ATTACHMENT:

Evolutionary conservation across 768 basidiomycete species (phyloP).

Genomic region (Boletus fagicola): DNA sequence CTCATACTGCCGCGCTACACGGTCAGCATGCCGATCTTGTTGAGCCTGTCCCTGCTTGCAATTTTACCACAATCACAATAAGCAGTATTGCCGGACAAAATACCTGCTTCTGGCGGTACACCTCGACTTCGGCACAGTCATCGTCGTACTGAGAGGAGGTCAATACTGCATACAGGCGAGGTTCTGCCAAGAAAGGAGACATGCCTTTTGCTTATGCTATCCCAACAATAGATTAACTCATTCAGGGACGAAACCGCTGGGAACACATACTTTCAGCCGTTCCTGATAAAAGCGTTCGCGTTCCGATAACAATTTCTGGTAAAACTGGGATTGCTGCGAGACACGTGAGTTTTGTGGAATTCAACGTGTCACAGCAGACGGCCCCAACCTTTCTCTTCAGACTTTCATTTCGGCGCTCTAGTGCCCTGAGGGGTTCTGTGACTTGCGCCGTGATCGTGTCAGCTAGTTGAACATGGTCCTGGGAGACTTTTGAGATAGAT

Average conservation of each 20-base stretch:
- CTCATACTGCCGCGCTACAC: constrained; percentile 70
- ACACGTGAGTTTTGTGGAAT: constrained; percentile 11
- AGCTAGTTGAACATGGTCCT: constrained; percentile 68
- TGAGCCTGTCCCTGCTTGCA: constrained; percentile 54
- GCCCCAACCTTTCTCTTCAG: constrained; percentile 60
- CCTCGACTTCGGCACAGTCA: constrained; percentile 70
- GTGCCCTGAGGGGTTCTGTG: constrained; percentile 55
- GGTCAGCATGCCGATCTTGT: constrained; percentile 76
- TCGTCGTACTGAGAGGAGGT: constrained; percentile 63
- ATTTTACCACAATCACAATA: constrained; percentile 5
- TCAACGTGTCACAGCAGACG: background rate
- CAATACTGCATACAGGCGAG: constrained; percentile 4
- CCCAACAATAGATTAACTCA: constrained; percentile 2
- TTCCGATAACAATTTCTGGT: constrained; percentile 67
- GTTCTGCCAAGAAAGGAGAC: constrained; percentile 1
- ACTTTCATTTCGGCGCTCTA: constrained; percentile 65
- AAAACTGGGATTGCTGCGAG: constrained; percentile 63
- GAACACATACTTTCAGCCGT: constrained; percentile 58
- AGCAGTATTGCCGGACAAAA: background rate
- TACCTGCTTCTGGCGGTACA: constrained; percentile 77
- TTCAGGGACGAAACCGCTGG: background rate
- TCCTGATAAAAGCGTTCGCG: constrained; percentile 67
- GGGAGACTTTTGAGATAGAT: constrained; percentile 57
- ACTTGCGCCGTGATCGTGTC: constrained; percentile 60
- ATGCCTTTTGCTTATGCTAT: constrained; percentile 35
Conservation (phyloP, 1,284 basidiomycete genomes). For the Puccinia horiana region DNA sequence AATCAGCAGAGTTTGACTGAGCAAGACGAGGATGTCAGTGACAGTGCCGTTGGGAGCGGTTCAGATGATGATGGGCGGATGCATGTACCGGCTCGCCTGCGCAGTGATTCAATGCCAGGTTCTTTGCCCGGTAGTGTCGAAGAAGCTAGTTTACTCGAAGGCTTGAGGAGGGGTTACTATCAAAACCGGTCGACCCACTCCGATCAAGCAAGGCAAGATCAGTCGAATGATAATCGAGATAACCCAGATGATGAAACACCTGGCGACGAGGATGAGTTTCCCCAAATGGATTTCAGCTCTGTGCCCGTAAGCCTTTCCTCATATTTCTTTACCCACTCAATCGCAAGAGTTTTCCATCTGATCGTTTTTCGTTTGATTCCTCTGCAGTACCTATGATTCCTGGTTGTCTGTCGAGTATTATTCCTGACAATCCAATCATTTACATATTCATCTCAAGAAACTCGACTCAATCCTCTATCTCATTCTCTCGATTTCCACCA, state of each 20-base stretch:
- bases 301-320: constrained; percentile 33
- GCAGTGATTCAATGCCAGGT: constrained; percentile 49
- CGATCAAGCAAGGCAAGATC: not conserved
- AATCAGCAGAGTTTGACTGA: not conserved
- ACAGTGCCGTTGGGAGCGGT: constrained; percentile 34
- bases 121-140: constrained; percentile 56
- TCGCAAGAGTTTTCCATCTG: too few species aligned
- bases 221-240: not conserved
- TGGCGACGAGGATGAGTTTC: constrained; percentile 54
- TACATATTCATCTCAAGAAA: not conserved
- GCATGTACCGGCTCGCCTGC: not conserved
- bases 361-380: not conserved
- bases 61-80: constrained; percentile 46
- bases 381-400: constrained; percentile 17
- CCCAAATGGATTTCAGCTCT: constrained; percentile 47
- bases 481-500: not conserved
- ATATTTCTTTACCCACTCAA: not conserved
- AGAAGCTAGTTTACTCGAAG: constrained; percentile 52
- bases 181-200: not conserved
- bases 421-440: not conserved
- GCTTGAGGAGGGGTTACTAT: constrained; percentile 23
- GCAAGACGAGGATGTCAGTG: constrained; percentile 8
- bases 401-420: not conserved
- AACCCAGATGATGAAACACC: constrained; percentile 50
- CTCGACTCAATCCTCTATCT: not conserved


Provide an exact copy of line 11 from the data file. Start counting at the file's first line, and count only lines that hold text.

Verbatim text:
- GGTCAGCATGCCGATCTTGT: constrained; percentile 76